The Authors: Nigel Tilley and Alison Macfarlane
The Article: “Effects of different warm up programs on golf performance in elite male golfers”
Publication: August 2012 in the International Journal of Sports Physical Therapy
Level of Evidence: Quantitative Experimental Design
Why This Article is Important: Playing golf places a tremendous amount of stress on the body during each and every swing. A successful golf swing requires an adequate amount of mobility, flexibility, strength, motor control, balance, and explosive power occurring in a coordinated, repeatable sequence. Traditional warm up routines can have physiological effects including increasing heart rate, facilitating nerve transmission, and facilitating motor unit recruitment. Previous research has shown that a warm up routine consisting of active dynamic stretches and excluding static stretching has a positive impact on maximum club head speed, driving accuracy, and distance. (Gergley, Moran). Research that is not specific to golf has shown that strength training can demonstrate an increase in peak force via EMG monitoring over a prolonged training period. (Sale). Previous to this study, there had been no investigation into the immediate effects of different warm up methods.
The Purpose of This Study: This study aims to quantify the immediate effect of three different types of warm up programs on golf performance.
The Research Study:
Twelve elite level golfers with no current injuries were randomly assigned to three different groups and each group performed a different warm-up routine prior to hitting golf balls. All three groups performed an active dynamic warm-up (AD) which consisted of swinging a weighted club and hitting golf balls with different irons and woods. The other two groups completed a theraband functional resistance warm up (FR+AC) or a multi-joint weight training warm-up (WT+AC). After performing the warm ups, the golfers were asked to hit ten maximum effort drives. The researchers recorded Maximum clubhead speed (MCHS), Max driving distance (MDD), Smash Factor (SF), Driving accuracy (DA), and Consistent ball striking (CBS).
Results: The AC+FR group showed statistically significant improvement in consistent ball striking (CBS), max driving distance (MDD) and smash factor (SF). The AC+FR group had an average drive of 13 yards longer than the AD+WT group and 15 yards longer than the AD alone group. However, there were no significant differences in maximum clubhead speed between the groups and only the AD group showed improved driving accuracy.
Conclusion: An active dynamic and functional resistance warm up improves important factors related to driving distance and accuracy. A dynamic warm up or weight-based warm up did not show improvements in driving performance.
My Take: I’ve talked about how important warming up prior to a round of golf is. This research study has helped me to confirm my theories about the benefits of a warm up regimen. When I develop warm ups for my golf athletes, however, I take a slightly different approach. Yes, it is important to hit balls to prepare the body for the round. That being said, I do not believe that any of the tested warm-up’s is thorough enough. The presented warm-ups did not include any mobility work prior to adding resistance or swinging a club. Although the authors did find significant improvements in some aspect of performance, I think a long-term warm up strategy that is aimed at improving performance and reducing the risk of injury should include, at the minimum, a few mobility focused drills prior to introducing external load. The rationale for this is that during any warm-up, we want to gradually introduce load to the body in positions that will be utilized during the sport to ready the tissues for the stress they’re about to endure. I don’t place a heavy focus on full golf swings during the warm up. In fact, I think most people over- prepare the full swing and under-prepare all the other types of swings. Yes, full swings with a driver place the most amount of stress on the body, but it is actually the least used swing during the course of a round. I like to work from putts to chips to full shots and then back to putts to gradually introduce load while also focusing on touch and feel on that particular day.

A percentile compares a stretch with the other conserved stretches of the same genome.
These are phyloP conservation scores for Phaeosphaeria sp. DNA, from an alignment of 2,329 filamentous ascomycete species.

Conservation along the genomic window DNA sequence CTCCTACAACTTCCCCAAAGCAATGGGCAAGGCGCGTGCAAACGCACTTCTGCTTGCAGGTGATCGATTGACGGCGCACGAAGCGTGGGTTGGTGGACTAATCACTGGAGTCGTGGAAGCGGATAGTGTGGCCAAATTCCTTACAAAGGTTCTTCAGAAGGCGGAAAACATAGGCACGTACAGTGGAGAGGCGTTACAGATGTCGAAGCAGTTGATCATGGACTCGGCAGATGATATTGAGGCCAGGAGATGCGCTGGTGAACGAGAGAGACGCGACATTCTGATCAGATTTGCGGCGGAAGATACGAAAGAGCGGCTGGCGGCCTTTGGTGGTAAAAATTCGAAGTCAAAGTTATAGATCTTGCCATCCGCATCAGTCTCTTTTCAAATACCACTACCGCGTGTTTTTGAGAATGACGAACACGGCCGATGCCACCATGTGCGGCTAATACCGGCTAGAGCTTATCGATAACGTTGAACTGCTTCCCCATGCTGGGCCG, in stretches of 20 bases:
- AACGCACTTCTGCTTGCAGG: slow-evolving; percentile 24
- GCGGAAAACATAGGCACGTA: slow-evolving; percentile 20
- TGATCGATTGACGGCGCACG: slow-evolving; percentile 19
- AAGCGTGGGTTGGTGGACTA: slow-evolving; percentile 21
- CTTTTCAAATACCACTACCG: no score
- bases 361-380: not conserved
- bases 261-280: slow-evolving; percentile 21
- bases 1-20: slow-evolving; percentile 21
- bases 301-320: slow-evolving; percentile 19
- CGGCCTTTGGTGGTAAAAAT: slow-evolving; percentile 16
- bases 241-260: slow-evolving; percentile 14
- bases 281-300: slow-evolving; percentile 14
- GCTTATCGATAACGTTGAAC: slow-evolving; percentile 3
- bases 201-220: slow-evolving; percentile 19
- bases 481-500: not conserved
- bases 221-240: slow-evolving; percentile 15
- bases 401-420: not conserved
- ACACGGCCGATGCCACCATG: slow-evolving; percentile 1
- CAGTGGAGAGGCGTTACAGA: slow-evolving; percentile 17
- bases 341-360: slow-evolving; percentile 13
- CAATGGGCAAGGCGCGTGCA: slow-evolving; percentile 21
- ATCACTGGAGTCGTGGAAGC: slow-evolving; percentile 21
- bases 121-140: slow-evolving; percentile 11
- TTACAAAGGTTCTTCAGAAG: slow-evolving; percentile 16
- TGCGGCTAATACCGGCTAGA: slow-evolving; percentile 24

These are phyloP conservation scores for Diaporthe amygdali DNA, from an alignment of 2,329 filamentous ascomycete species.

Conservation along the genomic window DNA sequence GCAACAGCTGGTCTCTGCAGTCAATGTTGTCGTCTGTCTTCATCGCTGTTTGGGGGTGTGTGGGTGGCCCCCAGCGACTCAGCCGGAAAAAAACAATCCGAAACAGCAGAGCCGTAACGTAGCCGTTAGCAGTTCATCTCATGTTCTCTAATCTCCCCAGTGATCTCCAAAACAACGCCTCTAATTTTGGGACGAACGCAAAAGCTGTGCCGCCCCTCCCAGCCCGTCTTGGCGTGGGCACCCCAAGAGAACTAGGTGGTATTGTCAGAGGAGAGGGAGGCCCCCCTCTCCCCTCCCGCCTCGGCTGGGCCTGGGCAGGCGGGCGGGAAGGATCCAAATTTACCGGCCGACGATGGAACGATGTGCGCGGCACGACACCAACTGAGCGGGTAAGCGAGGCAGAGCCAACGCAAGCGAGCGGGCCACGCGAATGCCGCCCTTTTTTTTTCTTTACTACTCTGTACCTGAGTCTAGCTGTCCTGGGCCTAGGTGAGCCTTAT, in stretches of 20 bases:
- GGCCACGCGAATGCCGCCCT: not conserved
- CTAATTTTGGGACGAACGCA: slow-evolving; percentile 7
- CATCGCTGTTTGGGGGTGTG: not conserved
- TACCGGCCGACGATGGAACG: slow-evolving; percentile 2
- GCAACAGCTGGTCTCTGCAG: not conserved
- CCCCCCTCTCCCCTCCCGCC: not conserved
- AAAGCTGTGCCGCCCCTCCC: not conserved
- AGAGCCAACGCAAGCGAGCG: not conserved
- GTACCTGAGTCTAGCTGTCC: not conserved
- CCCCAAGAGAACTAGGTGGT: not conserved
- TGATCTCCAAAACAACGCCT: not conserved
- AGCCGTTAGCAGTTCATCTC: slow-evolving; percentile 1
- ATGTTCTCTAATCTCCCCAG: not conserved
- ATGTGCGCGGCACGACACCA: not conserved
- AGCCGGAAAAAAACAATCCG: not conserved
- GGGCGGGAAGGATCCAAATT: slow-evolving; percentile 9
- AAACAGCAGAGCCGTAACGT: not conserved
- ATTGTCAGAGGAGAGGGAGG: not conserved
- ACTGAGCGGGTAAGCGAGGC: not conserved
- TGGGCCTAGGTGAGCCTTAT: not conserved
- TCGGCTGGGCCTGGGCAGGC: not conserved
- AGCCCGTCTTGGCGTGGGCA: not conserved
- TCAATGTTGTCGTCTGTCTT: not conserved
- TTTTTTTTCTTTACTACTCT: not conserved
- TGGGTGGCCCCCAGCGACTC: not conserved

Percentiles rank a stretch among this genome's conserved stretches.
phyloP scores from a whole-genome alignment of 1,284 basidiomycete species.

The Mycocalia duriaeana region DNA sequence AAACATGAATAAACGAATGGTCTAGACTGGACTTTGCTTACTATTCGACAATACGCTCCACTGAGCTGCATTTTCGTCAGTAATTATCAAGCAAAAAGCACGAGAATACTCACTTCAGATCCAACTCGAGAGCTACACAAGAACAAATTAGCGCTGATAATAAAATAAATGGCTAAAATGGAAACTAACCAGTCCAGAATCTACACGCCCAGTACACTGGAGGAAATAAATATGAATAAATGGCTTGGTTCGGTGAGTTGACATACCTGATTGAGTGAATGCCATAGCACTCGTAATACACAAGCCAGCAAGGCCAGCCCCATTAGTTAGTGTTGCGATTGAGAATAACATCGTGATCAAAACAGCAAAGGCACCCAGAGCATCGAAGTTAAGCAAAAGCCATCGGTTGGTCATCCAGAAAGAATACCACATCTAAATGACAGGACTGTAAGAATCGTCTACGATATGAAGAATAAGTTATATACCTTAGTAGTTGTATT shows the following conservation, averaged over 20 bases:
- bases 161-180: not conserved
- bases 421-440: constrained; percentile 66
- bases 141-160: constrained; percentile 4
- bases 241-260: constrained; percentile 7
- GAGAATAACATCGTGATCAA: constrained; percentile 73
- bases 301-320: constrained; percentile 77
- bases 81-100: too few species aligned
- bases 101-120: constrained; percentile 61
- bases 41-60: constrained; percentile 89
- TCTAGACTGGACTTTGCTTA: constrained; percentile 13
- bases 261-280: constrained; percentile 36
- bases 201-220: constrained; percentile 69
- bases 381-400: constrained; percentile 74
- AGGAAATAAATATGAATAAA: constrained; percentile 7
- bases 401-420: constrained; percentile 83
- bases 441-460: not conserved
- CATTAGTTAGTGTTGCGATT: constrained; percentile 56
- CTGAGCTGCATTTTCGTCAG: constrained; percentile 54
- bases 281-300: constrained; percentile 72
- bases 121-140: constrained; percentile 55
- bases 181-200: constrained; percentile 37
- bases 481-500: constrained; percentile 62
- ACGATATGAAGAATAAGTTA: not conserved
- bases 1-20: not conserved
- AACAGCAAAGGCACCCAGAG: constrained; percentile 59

A simplified template that I would use when designing a golf warm up would be:
- 3-6 mobility drills aimed at the thoracic spine, hips, ankles, and shoulders
- 2-4 functional resistance exercises similar to the research study
- 10-15 putts
- 10-15 chips and pitches
- 15-25 golf swings, starting with wedges and progressing to woods
- 10-15 putts
Summary: A proper warm up prior to a round of golf is vital and can help improve driving performance. A warm up should consist of mobility drills, functional resistance exercises, and various types of golf swings. When time is limited, I would focus more on the mobility and functional resistance aspects rather than just taking swings. A solid warm-up should range from 10-20 minutes.